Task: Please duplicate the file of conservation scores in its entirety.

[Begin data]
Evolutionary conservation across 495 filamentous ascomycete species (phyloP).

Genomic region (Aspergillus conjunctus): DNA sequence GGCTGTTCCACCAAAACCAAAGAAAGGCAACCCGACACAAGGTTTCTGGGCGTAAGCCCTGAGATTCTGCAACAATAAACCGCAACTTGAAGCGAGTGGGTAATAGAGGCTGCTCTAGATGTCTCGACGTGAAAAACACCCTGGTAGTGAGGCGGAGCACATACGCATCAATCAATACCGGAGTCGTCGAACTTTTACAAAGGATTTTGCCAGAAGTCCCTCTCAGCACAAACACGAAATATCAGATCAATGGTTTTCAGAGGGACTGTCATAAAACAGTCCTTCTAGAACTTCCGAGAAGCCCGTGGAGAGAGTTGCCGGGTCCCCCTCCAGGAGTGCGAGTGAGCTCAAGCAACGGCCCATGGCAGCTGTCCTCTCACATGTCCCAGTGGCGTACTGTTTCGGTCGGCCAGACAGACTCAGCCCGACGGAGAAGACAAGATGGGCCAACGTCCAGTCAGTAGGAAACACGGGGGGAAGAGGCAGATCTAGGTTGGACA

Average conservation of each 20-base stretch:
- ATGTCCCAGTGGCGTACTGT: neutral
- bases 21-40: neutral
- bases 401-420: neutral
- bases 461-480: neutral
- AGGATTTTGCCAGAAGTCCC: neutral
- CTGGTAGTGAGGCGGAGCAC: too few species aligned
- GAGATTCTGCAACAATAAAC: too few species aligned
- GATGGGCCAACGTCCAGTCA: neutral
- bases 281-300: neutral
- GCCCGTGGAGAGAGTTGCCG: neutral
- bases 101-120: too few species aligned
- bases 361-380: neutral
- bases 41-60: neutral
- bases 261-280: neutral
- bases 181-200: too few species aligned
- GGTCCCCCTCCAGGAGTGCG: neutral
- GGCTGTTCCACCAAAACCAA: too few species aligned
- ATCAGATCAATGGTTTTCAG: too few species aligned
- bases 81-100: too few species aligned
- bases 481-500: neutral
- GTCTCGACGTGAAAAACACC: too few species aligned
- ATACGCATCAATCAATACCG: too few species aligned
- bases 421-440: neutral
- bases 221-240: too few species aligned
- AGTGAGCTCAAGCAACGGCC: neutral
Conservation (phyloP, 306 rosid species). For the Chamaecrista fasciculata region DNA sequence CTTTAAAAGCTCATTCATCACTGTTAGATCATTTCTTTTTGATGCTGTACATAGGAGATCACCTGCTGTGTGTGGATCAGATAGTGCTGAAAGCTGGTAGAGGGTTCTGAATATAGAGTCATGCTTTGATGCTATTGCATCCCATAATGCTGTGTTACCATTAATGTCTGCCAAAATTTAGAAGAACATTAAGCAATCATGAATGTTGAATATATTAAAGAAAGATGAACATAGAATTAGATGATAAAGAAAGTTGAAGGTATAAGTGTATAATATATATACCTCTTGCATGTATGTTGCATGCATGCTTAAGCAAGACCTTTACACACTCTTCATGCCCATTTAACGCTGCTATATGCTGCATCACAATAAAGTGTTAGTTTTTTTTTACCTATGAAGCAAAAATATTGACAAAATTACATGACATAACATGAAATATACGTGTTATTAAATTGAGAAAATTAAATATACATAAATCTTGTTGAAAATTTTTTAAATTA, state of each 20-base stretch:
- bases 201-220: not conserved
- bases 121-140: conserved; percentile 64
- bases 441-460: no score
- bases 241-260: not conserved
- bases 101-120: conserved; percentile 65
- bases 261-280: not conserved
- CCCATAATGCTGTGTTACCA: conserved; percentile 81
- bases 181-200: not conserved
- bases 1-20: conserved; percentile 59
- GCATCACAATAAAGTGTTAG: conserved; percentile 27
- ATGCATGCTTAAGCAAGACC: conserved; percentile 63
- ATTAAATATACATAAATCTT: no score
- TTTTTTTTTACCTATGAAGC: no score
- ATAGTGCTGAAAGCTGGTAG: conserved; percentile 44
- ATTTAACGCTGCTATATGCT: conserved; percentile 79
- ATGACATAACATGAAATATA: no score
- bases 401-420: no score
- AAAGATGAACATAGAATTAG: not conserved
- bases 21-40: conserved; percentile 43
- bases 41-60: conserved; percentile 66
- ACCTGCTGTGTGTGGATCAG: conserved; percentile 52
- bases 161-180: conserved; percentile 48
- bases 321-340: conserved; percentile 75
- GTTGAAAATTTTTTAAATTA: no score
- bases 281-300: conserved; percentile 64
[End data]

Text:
Evolutionary conservation across 495 filamentous ascomycete species (phyloP).

Genomic region (Aspergillus conjunctus): DNA sequence GGCTGTTCCACCAAAACCAAAGAAAGGCAACCCGACACAAGGTTTCTGGGCGTAAGCCCTGAGATTCTGCAACAATAAACCGCAACTTGAAGCGAGTGGGTAATAGAGGCTGCTCTAGATGTCTCGACGTGAAAAACACCCTGGTAGTGAGGCGGAGCACATACGCATCAATCAATACCGGAGTCGTCGAACTTTTACAAAGGATTTTGCCAGAAGTCCCTCTCAGCACAAACACGAAATATCAGATCAATGGTTTTCAGAGGGACTGTCATAAAACAGTCCTTCTAGAACTTCCGAGAAGCCCGTGGAGAGAGTTGCCGGGTCCCCCTCCAGGAGTGCGAGTGAGCTCAAGCAACGGCCCATGGCAGCTGTCCTCTCACATGTCCCAGTGGCGTACTGTTTCGGTCGGCCAGACAGACTCAGCCCGACGGAGAAGACAAGATGGGCCAACGTCCAGTCAGTAGGAAACACGGGGGGAAGAGGCAGATCTAGGTTGGACA

Average conservation of each 20-base stretch:
- ATGTCCCAGTGGCGTACTGT: neutral
- bases 21-40: neutral
- bases 401-420: neutral
- bases 461-480: neutral
- AGGATTTTGCCAGAAGTCCC: neutral
- CTGGTAGTGAGGCGGAGCAC: too few species aligned
- GAGATTCTGCAACAATAAAC: too few species aligned
- GATGGGCCAACGTCCAGTCA: neutral
- bases 281-300: neutral
- GCCCGTGGAGAGAGTTGCCG: neutral
- bases 101-120: too few species aligned
- bases 361-380: neutral
- bases 41-60: neutral
- bases 261-280: neutral
- bases 181-200: too few species aligned
- GGTCCCCCTCCAGGAGTGCG: neutral
- GGCTGTTCCACCAAAACCAA: too few species aligned
- ATCAGATCAATGGTTTTCAG: too few species aligned
- bases 81-100: too few species aligned
- bases 481-500: neutral
- GTCTCGACGTGAAAAACACC: too few species aligned
- ATACGCATCAATCAATACCG: too few species aligned
- bases 421-440: neutral
- bases 221-240: too few species aligned
- AGTGAGCTCAAGCAACGGCC: neutral
Conservation (phyloP, 306 rosid species). For the Chamaecrista fasciculata region DNA sequence CTTTAAAAGCTCATTCATCACTGTTAGATCATTTCTTTTTGATGCTGTACATAGGAGATCACCTGCTGTGTGTGGATCAGATAGTGCTGAAAGCTGGTAGAGGGTTCTGAATATAGAGTCATGCTTTGATGCTATTGCATCCCATAATGCTGTGTTACCATTAATGTCTGCCAAAATTTAGAAGAACATTAAGCAATCATGAATGTTGAATATATTAAAGAAAGATGAACATAGAATTAGATGATAAAGAAAGTTGAAGGTATAAGTGTATAATATATATACCTCTTGCATGTATGTTGCATGCATGCTTAAGCAAGACCTTTACACACTCTTCATGCCCATTTAACGCTGCTATATGCTGCATCACAATAAAGTGTTAGTTTTTTTTTACCTATGAAGCAAAAATATTGACAAAATTACATGACATAACATGAAATATACGTGTTATTAAATTGAGAAAATTAAATATACATAAATCTTGTTGAAAATTTTTTAAATTA, state of each 20-base stretch:
- bases 201-220: not conserved
- bases 121-140: conserved; percentile 64
- bases 441-460: no score
- bases 241-260: not conserved
- bases 101-120: conserved; percentile 65
- bases 261-280: not conserved
- CCCATAATGCTGTGTTACCA: conserved; percentile 81
- bases 181-200: not conserved
- bases 1-20: conserved; percentile 59
- GCATCACAATAAAGTGTTAG: conserved; percentile 27
- ATGCATGCTTAAGCAAGACC: conserved; percentile 63
- ATTAAATATACATAAATCTT: no score
- TTTTTTTTTACCTATGAAGC: no score
- ATAGTGCTGAAAGCTGGTAG: conserved; percentile 44
- ATTTAACGCTGCTATATGCT: conserved; percentile 79
- ATGACATAACATGAAATATA: no score
- bases 401-420: no score
- AAAGATGAACATAGAATTAG: not conserved
- bases 21-40: conserved; percentile 43
- bases 41-60: conserved; percentile 66
- ACCTGCTGTGTGTGGATCAG: conserved; percentile 52
- bases 161-180: conserved; percentile 48
- bases 321-340: conserved; percentile 75
- GTTGAAAATTTTTTAAATTA: no score
- bases 281-300: conserved; percentile 64